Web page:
The Honest Assassin
The assassination was quick, slick and totally professional.
Ex-soldier Sol Neill has been brutally slain by a lithe blonde woman, and Jay McCaulay is the only witness.
Sol was a friend of Max Blake’s, and when Blake is arrested for his murder, Jay knows she can’t sit back and watch him be convicted. Determined to prove his innocence, she launches an investigation that soon turns ugly. Her old boss is assassinated and her family threatened, but Jay is gutsy and stubborn. She isn’t going to give up without a fight.
But as she begins to uncover a sinister secret that goes right into the heart of the British establishment, Jay is unaware that something worse lies ahead – the assassin has been set on to her trail . . .
The Honest Assassin was Mystery Women's Book of the Month, May 2010
Jay McCaulay, CJ’s ’tough, tender ex-army officer’ was voted by The Times into the top 5 best female detectives
'I devoured this book . . . deprived me of sleep, as I sat up into the early hours to finish it . . . a not to be missed read. Highly recommended. Loved the last line. Do men like Max exist, and if so can I have one?'
'Jay McCaulay is back in another nail-biting suspense thriller. Plenty of unsettling twists and turns, a high-octane plot, and a flashy but appealing heroine make this an excellent choice for fans of high-concept action thrillers'
‘A page-turning must-read’
Just after dawn one Tuesday morning, CJ became a crime victim when two male burglars climbed through a window into her flat, and started stripping the place. Her phone was in another room so she couldn’t call for help. She tiptoed back to her bedroom and pretended to be asleep until they left which, the police said later, was the best thing she could have done.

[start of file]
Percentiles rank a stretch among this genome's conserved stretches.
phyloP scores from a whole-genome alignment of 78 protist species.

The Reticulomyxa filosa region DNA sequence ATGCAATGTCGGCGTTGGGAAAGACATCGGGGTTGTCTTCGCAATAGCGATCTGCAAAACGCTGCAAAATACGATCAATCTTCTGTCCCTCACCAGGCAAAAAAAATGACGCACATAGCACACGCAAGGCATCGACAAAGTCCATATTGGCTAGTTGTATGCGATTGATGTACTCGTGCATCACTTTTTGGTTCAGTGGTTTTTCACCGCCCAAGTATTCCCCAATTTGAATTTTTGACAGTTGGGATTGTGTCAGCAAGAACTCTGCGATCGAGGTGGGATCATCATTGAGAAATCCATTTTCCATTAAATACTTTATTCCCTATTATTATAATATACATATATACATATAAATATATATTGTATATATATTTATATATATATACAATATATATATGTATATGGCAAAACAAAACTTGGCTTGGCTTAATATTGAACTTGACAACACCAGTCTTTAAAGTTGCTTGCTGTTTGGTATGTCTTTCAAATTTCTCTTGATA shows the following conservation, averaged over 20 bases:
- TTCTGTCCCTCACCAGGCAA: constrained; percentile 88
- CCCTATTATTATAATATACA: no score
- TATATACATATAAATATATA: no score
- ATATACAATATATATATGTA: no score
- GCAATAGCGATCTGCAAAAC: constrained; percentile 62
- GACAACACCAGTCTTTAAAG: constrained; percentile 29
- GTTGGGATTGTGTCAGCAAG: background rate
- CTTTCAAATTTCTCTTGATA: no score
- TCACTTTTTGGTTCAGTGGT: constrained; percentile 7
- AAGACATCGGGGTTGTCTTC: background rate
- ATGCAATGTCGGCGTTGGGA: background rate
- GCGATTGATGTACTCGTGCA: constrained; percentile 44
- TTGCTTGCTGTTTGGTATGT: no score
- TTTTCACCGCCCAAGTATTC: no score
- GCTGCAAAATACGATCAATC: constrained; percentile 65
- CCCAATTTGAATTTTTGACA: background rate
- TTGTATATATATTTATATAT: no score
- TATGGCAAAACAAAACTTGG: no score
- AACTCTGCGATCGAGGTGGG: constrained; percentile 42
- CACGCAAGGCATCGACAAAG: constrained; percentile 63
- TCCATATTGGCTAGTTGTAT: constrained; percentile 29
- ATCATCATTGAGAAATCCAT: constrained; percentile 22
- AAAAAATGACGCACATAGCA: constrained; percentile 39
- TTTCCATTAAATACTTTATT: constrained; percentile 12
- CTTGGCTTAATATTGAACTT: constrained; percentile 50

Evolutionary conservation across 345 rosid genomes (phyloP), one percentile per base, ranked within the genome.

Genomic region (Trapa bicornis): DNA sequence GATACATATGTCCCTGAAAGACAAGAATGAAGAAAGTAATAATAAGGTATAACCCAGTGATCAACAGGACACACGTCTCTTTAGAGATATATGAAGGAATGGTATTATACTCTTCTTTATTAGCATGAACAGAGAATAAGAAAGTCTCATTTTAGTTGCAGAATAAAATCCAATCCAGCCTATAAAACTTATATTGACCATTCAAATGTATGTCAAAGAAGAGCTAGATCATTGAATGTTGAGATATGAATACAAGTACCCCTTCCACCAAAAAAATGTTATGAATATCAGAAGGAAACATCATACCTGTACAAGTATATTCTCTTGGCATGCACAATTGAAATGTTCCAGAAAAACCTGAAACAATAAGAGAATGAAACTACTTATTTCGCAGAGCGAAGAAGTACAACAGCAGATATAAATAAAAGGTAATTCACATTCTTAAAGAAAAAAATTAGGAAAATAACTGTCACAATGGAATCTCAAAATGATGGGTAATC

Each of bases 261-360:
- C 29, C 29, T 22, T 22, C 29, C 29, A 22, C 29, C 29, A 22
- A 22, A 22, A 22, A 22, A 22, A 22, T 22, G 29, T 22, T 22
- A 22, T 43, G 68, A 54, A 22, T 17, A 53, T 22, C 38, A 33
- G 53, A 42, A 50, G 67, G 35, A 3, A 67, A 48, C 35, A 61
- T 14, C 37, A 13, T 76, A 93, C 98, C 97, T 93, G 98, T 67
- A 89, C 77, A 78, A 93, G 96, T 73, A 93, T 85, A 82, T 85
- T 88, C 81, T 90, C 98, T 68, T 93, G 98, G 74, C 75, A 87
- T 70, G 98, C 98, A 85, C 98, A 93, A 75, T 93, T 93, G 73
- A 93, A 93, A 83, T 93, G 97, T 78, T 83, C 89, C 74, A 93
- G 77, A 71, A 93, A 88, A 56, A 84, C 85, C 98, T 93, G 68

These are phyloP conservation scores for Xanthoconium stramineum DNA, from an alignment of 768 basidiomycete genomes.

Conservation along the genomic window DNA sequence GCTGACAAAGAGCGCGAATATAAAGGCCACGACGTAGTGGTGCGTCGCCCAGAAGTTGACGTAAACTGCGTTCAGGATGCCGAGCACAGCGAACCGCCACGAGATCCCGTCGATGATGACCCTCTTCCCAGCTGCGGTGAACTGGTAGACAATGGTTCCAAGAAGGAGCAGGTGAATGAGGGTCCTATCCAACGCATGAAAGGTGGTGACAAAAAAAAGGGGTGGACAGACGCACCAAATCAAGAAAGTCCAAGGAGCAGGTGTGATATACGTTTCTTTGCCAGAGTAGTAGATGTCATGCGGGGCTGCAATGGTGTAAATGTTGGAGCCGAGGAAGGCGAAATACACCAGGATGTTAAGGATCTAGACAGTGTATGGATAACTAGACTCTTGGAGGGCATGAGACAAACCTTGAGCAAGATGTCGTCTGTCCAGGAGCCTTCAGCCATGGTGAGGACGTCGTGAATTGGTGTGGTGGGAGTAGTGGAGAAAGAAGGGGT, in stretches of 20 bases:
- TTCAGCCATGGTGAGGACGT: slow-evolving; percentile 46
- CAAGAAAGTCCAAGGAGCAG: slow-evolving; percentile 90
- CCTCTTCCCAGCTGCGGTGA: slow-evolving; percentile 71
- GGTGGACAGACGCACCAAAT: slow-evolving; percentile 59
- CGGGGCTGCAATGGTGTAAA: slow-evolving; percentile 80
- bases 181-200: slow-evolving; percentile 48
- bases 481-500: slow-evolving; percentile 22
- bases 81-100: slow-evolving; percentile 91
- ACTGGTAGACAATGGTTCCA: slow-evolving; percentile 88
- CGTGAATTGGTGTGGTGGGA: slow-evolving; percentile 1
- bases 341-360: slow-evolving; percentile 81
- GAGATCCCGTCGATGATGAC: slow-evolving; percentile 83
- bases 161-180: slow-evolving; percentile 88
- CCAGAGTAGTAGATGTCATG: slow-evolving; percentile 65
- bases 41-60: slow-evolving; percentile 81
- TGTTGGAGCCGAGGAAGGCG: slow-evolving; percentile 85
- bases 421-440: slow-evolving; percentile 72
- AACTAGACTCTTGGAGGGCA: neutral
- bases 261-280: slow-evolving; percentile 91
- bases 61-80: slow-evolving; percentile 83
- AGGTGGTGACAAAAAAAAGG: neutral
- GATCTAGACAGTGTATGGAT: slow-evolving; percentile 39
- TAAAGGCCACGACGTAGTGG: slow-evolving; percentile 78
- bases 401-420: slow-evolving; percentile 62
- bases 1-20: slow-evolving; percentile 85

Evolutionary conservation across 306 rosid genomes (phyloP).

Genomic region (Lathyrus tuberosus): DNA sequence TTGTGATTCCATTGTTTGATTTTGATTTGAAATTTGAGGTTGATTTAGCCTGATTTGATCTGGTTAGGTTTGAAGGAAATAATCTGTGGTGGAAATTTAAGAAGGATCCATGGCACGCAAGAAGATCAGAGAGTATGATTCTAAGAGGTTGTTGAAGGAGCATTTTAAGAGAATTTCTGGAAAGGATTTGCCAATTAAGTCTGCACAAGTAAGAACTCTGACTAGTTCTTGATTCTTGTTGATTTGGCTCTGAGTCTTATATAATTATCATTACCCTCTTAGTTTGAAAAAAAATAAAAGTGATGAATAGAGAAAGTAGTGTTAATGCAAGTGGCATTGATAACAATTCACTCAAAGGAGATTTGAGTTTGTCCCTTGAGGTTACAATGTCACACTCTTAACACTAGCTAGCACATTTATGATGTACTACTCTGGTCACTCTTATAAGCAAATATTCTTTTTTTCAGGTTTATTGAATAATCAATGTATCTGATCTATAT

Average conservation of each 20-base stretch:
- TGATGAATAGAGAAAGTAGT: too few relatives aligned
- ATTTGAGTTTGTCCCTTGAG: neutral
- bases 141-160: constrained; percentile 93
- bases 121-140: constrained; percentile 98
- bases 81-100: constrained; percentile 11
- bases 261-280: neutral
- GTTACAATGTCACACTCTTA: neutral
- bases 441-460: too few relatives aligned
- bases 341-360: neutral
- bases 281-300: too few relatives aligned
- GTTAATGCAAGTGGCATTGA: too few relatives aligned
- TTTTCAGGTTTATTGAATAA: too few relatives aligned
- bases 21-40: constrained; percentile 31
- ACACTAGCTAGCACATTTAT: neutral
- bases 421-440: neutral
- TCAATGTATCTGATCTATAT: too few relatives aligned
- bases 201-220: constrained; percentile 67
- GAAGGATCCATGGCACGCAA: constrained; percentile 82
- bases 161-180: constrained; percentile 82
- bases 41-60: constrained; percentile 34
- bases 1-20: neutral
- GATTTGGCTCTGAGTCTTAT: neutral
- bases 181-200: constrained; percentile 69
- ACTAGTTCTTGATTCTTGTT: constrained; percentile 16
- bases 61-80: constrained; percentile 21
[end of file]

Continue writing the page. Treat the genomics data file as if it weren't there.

This terrifying experience made CJ explore the nature of fear and her response to it, and became the basis for The Honest Assassin, where Jay McCaulay is terrified for her life when she is hunted by a professional assassin.
Having arranged to drive to Putney to lunch with her brother and sister-in-law and their children, Jay grabbed a bottle of wine and her handbag, wrapped herself in a long coat, and stepped out of the house, automatically glancing up and down the street. She spotted the woman walking her little white dog, both looking bedraggled, and an elderly woman shuffling nearby with a walking stick in one hand and a Sainsbury’s carrier bag in the other.
Jay was digging in her handbag, searching for her car keys, and, without looking up, sidestepped the old woman so they could both pass on the pavement. Jay was level with the old woman when, suddenly, the old woman tripped, and before Jay could move aside, toppled towards her. Instinctively, Jay put out her arms to try and break the woman’s fall, and at the same time she took in the gold chain around the woman’s neck. The tiny mole at the corner of her mouth. Her man’s watch. Its sturdy brown leather strap.
Jay reared back before the woman could touch her, but Nahid came after her. Her eyes were bright and alive behind her wrinkled rubber mask, her lips drawn back over twin rows of strong white teeth. She was hissing as she lunged for Jay, a hypodermic needle in her hand.